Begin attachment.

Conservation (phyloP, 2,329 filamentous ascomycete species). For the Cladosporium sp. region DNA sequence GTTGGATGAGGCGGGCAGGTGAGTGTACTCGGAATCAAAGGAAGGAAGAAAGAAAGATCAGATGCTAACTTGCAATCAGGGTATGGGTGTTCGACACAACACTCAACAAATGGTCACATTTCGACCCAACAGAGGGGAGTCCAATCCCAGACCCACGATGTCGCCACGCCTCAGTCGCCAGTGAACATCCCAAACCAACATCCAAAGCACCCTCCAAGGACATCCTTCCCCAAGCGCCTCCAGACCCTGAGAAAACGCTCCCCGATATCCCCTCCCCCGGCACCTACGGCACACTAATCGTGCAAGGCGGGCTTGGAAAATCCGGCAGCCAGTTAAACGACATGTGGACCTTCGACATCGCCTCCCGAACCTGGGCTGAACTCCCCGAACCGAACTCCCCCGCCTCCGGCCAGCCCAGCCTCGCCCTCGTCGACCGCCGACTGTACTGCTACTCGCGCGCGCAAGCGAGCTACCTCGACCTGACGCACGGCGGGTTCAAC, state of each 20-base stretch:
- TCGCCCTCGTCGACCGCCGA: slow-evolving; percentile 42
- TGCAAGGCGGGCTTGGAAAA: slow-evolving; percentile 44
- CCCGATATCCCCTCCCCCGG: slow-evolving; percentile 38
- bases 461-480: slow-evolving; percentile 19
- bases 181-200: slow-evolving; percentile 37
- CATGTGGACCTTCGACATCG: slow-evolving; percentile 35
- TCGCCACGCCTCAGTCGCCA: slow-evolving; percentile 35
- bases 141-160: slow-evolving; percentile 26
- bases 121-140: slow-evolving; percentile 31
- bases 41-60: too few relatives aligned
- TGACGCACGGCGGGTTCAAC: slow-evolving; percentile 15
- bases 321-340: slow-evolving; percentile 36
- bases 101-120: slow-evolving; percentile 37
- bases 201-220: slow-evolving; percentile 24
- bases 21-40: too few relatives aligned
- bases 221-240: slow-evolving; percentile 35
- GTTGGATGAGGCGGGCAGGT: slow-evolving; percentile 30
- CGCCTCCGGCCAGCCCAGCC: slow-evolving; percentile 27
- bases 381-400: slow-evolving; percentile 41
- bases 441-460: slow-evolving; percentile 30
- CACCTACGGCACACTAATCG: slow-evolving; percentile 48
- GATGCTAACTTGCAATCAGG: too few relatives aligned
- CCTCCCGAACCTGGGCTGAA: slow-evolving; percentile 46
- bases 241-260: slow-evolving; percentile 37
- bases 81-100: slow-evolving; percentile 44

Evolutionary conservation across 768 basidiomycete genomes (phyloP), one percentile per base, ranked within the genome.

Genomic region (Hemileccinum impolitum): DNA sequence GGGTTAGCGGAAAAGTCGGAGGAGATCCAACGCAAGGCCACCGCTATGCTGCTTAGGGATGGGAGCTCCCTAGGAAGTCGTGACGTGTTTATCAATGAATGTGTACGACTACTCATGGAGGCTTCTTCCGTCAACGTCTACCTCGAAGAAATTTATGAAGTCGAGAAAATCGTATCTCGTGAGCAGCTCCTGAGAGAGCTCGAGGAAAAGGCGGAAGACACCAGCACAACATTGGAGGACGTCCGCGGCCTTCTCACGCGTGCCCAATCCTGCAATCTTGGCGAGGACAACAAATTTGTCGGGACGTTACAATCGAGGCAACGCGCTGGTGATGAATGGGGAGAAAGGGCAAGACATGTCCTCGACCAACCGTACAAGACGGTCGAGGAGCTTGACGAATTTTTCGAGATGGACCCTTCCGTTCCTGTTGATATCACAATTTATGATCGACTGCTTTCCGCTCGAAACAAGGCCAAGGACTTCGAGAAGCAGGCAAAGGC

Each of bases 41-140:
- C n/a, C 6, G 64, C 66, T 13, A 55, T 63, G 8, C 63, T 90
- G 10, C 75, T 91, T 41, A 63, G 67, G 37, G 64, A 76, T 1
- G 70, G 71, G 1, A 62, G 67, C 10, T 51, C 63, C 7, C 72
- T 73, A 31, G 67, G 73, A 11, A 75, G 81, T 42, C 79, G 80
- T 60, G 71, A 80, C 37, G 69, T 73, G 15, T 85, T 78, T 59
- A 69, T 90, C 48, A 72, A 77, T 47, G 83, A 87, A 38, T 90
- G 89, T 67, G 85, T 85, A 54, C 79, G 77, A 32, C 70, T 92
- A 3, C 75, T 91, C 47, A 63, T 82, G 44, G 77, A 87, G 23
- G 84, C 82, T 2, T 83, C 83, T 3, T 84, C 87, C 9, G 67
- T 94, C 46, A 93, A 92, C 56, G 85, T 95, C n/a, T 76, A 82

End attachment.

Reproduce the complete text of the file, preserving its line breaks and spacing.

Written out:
Conservation (phyloP, 2,329 filamentous ascomycete species). For the Cladosporium sp. region DNA sequence GTTGGATGAGGCGGGCAGGTGAGTGTACTCGGAATCAAAGGAAGGAAGAAAGAAAGATCAGATGCTAACTTGCAATCAGGGTATGGGTGTTCGACACAACACTCAACAAATGGTCACATTTCGACCCAACAGAGGGGAGTCCAATCCCAGACCCACGATGTCGCCACGCCTCAGTCGCCAGTGAACATCCCAAACCAACATCCAAAGCACCCTCCAAGGACATCCTTCCCCAAGCGCCTCCAGACCCTGAGAAAACGCTCCCCGATATCCCCTCCCCCGGCACCTACGGCACACTAATCGTGCAAGGCGGGCTTGGAAAATCCGGCAGCCAGTTAAACGACATGTGGACCTTCGACATCGCCTCCCGAACCTGGGCTGAACTCCCCGAACCGAACTCCCCCGCCTCCGGCCAGCCCAGCCTCGCCCTCGTCGACCGCCGACTGTACTGCTACTCGCGCGCGCAAGCGAGCTACCTCGACCTGACGCACGGCGGGTTCAAC, state of each 20-base stretch:
- TCGCCCTCGTCGACCGCCGA: slow-evolving; percentile 42
- TGCAAGGCGGGCTTGGAAAA: slow-evolving; percentile 44
- CCCGATATCCCCTCCCCCGG: slow-evolving; percentile 38
- bases 461-480: slow-evolving; percentile 19
- bases 181-200: slow-evolving; percentile 37
- CATGTGGACCTTCGACATCG: slow-evolving; percentile 35
- TCGCCACGCCTCAGTCGCCA: slow-evolving; percentile 35
- bases 141-160: slow-evolving; percentile 26
- bases 121-140: slow-evolving; percentile 31
- bases 41-60: too few relatives aligned
- TGACGCACGGCGGGTTCAAC: slow-evolving; percentile 15
- bases 321-340: slow-evolving; percentile 36
- bases 101-120: slow-evolving; percentile 37
- bases 201-220: slow-evolving; percentile 24
- bases 21-40: too few relatives aligned
- bases 221-240: slow-evolving; percentile 35
- GTTGGATGAGGCGGGCAGGT: slow-evolving; percentile 30
- CGCCTCCGGCCAGCCCAGCC: slow-evolving; percentile 27
- bases 381-400: slow-evolving; percentile 41
- bases 441-460: slow-evolving; percentile 30
- CACCTACGGCACACTAATCG: slow-evolving; percentile 48
- GATGCTAACTTGCAATCAGG: too few relatives aligned
- CCTCCCGAACCTGGGCTGAA: slow-evolving; percentile 46
- bases 241-260: slow-evolving; percentile 37
- bases 81-100: slow-evolving; percentile 44

Evolutionary conservation across 768 basidiomycete genomes (phyloP), one percentile per base, ranked within the genome.

Genomic region (Hemileccinum impolitum): DNA sequence GGGTTAGCGGAAAAGTCGGAGGAGATCCAACGCAAGGCCACCGCTATGCTGCTTAGGGATGGGAGCTCCCTAGGAAGTCGTGACGTGTTTATCAATGAATGTGTACGACTACTCATGGAGGCTTCTTCCGTCAACGTCTACCTCGAAGAAATTTATGAAGTCGAGAAAATCGTATCTCGTGAGCAGCTCCTGAGAGAGCTCGAGGAAAAGGCGGAAGACACCAGCACAACATTGGAGGACGTCCGCGGCCTTCTCACGCGTGCCCAATCCTGCAATCTTGGCGAGGACAACAAATTTGTCGGGACGTTACAATCGAGGCAACGCGCTGGTGATGAATGGGGAGAAAGGGCAAGACATGTCCTCGACCAACCGTACAAGACGGTCGAGGAGCTTGACGAATTTTTCGAGATGGACCCTTCCGTTCCTGTTGATATCACAATTTATGATCGACTGCTTTCCGCTCGAAACAAGGCCAAGGACTTCGAGAAGCAGGCAAAGGC

Each of bases 41-140:
- C n/a, C 6, G 64, C 66, T 13, A 55, T 63, G 8, C 63, T 90
- G 10, C 75, T 91, T 41, A 63, G 67, G 37, G 64, A 76, T 1
- G 70, G 71, G 1, A 62, G 67, C 10, T 51, C 63, C 7, C 72
- T 73, A 31, G 67, G 73, A 11, A 75, G 81, T 42, C 79, G 80
- T 60, G 71, A 80, C 37, G 69, T 73, G 15, T 85, T 78, T 59
- A 69, T 90, C 48, A 72, A 77, T 47, G 83, A 87, A 38, T 90
- G 89, T 67, G 85, T 85, A 54, C 79, G 77, A 32, C 70, T 92
- A 3, C 75, T 91, C 47, A 63, T 82, G 44, G 77, A 87, G 23
- G 84, C 82, T 2, T 83, C 83, T 3, T 84, C 87, C 9, G 67
- T 94, C 46, A 93, A 92, C 56, G 85, T 95, C n/a, T 76, A 82